I was recently working with a female leader in a large organisation providing leadership coaching. She was particularly self-critical about her introversion and her perceived inability to feel comfortable in large group settings. However she found it very difficult to reflect on the benefits that her introversion bought to her workplace.
I think introversion is often considered the poor cousin to extraversion. We see extroverts as outgoing and self-confident, able to speak in front of large groups, be the centre of attention with ease and enjoy working as a member of a team. But introverts are often considered these solitary beings. They are perceived as being withdrawn, isolating themselves, not working well with others and even aloof.
However introverts tend to have qualities that very effectively facilitate leadership. They have the ability to focus for long periods of time, have a greater resistance to the kind of decision-making bias that can doom entire organisations, have less need for external validation of their self-concepts and usually have stronger listening, observing and synthesising skills.
It is a widespread misunderstanding that presence and self-confidence is reserved for extroverts. Presence in fact has nothing to do with extraversion. Introverts are every bit as likely to be able to develop presence as extroverts.
Author Susan Cain writes, “by their very nature, introverts tend to get passionate about one, two or three things in their life and in the service of their passion for an idea they will go out and build alliances and networks and acquire expertise and do whatever it takes to make it happen.” In other words one need not be loud or gregarious to be passionate and effective. A bit of quiet seems to go a long way towards being present.
So what are the benefits of being an introvert?
1) Introverts are thoughtful
We mustn’t confuse introversion with shyness. Being shy is the fear of social judgement, but being introverted means you think quietly before you speak. Introverts are internal processors that prefer to think through all the options before sharing their well reasoned opinions. This thoughtfulness can be especially welcome during times of confusion when too much talking can simply contribute to the clutter.
2) Their words carry weight
An introvert may not be the first, second or even third person to speak up. But this is in fact why their words can be very impactful. An introvert takes time to measure what they want to say and find the right time to weigh in. There are few things that can cut through the noise of a meeting as well as a thoughtful remark from the quiet person in the corner of the room.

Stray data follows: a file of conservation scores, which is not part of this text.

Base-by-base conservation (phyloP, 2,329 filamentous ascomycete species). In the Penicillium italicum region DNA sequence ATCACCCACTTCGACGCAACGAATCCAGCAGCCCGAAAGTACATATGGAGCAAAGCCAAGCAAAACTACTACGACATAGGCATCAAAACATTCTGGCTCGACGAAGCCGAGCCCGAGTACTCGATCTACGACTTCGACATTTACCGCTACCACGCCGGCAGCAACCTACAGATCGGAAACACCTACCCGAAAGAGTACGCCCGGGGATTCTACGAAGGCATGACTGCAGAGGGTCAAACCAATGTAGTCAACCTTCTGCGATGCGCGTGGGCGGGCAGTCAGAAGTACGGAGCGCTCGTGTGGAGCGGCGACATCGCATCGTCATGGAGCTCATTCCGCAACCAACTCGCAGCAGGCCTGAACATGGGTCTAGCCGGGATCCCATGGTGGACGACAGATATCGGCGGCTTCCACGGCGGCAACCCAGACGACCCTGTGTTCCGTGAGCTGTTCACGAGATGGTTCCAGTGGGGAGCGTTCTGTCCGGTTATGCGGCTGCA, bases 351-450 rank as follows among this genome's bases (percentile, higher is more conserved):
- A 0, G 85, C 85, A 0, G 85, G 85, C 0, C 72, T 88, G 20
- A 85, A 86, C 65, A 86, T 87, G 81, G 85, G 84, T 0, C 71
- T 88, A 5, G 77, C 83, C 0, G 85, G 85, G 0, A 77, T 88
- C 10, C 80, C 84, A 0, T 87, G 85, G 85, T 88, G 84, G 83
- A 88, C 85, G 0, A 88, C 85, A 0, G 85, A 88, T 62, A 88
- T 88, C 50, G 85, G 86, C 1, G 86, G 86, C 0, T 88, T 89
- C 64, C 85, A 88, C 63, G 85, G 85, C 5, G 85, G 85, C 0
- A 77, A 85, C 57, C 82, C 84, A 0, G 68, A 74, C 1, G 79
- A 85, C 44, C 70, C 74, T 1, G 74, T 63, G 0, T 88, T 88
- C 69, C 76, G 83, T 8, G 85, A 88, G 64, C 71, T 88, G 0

3) Introverts have observation skills
When you’re not always focused on talking, you get to observe what others potentially overlook. Many famous artistic individuals like Stephen Spielberg and JK Rowling are identified as introverts because they allow themselves to turn their focus and attention inward toward their work. This ability is very helpful in a workplace. We need people who can sit down, focus and get work done.
4) Introverts are interested in self-knowledge
It comes naturally to introverts to inspect themselves, see where they can improve and work on professional and personal development. They usually have a particularly high level of self-awareness and utilise this knowledge to address the next step in emotional intelligence and address their self-management.
In reality, a thriving workplace needs the traits of both introverts and extroverts. But sometimes it feels like extroverts get all the attention. So remember if you have introverts in your team or are looking to hire an introvert into your team, consider the value that they can provide. Introverts are really happy to share if you give them the time and space. And if you are an introvert, celebrate your strengths.
Want to know more about building your presence? Contact me to discuss coaching to build your self-confidence, presence and mental toughness.
Michelle Bakjac is an experienced Psychologist, Organisational Consultant, Coach, Speaker and Facilitator. As Director of Bakjac Consulting, she is a credentialed Coach with the International Coach Federation (ICF) and a member of Mental Toughness Partners and an MTQ48 accredited Mental Toughness practitioner. Michelle assists individuals and organisations to develop their Mental Toughness to improve performance, leadership, behaviour and wellbeing.